Thursday, December 10, 2009

Not free money

From the PG:

Pittsburgh Mayor Luke Ravenstahl said today that if the city's universities can't identify $5 million in contributions to his government's operations by Monday, he will urge city council to vote for a 1 percent tuition tax on Wednesday.

"If they come up with a $5 million annual contribution to the city of Pittsburgh, we would in turn be willing to remove the Fair Share Tax from the table," he said, using his term for the tuition levy.

He said the figure is less than the $6 million-per-year contribution he believes the city's tax-exempt institutions agreed to in 2004, and represents just one-third of the $15 million the city needs to replenish its pension fund. Not just the universities, but other tax-exempt institutions could contribute to a $5 million contribution, he said, adding that the University of Pittsburgh Medical Center might be excused due to its $10 million-a-year pledge to the Pittsburgh Promise for college tuition aid.

Read more:


Mark Rauterkus said...

Luke is on the wrong path with this.

My solution is different. He should focus on land. The city is mostly just a place. Pittsburgh has borders and only so many square inches. The land-grab over the years of Pitt taking over Oakland, and so on, have been huge. The main tax, and the one tax with the most "fairness" and best sense of justice, IMNSHO, is based upon land ownership. The nonprofits do NOT pay taxes on their land holdings. So, the total footprint of nonprofit land holdings should shrink. If they want to grow, force them to build upward, on less land, but with higher buildings. If nonprofit land holdings, from stadiums to churches to universities to schools to jails to empty lots and all else had a major contraction -- then more land would be taxed and more value for all would increase. A win-win unfolds for the economy and citizens / ratepayers.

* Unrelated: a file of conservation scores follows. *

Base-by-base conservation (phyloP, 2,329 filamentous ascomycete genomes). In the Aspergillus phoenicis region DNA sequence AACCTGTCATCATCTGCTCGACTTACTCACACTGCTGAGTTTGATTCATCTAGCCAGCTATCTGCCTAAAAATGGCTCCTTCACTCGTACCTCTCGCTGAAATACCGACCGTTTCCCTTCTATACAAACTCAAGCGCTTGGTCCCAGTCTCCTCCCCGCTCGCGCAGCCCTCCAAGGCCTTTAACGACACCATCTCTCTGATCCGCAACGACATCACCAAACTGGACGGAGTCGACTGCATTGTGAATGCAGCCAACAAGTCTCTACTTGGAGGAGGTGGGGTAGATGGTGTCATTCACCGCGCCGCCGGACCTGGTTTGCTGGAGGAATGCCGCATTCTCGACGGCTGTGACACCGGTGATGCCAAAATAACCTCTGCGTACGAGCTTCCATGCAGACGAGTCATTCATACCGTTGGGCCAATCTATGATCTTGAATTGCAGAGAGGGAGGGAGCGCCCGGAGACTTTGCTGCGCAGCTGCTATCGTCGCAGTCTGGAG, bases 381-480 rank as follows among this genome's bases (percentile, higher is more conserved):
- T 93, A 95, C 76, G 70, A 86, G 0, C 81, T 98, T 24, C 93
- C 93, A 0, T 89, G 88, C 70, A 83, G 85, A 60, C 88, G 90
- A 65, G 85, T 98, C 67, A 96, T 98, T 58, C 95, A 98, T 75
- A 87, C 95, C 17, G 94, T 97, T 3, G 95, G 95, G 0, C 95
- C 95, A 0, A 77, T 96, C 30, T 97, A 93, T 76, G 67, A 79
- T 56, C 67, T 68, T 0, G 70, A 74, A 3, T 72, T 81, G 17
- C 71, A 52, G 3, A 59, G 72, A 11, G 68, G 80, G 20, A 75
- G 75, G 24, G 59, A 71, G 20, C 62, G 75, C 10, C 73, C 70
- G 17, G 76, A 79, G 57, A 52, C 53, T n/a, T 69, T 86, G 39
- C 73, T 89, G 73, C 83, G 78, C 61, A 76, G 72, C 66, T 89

They own too much land. Shrinking that into less is what Pittsburgh needs. They can manage their assets, and they can increase their cooperation -- without being taxed. Put more offices into leased, and taxed spaces as booms occur.

Questioner said...

This idea has some precedent in Pittsburgh b/c reportedly, the reason so many large old homes are on relatively small pieces of land is that at the time the homes were built (late 1800/early 1900) taxes were determined by the amount of land used, regardless of what sat on the land.

Questioner said...

This is what infrastructure problems look like:

Where will the city find the problem to address (and better yet prevent) events like this?